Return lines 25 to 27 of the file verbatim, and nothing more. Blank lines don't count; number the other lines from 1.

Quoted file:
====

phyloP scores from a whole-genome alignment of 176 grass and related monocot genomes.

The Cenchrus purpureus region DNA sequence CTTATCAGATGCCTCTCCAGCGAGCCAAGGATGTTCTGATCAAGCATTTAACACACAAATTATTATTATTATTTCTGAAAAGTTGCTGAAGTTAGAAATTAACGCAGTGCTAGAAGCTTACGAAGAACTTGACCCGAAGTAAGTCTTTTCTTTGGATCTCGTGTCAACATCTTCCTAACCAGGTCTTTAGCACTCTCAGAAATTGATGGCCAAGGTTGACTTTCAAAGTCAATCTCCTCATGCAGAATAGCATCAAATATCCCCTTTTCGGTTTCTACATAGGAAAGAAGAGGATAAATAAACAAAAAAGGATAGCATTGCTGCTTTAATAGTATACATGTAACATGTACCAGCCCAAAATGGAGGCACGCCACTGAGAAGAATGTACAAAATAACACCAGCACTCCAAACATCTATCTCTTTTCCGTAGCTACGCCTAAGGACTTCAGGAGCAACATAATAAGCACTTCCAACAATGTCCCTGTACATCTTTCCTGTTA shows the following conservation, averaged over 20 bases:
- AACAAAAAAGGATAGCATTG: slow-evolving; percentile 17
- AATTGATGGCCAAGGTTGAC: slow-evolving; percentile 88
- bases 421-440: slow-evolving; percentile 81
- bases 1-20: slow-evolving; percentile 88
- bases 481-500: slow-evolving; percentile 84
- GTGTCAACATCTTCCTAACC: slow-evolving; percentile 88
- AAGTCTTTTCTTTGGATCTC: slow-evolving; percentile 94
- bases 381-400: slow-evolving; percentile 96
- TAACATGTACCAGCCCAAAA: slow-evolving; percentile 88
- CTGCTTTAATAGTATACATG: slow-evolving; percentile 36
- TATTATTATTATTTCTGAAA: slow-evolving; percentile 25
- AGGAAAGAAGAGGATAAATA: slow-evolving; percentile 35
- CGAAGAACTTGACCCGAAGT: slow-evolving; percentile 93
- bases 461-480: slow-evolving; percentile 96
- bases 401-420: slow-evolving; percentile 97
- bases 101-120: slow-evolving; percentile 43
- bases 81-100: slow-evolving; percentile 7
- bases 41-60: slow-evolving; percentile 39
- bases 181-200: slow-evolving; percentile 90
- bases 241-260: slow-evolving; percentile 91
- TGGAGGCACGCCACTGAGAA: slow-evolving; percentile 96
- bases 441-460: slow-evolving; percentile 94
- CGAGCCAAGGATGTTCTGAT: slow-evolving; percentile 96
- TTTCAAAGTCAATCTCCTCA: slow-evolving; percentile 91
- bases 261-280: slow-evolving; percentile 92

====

- CGAGCCAAGGATGTTCTGAT: slow-evolving; percentile 96
- TTTCAAAGTCAATCTCCTCA: slow-evolving; percentile 91
- bases 261-280: slow-evolving; percentile 92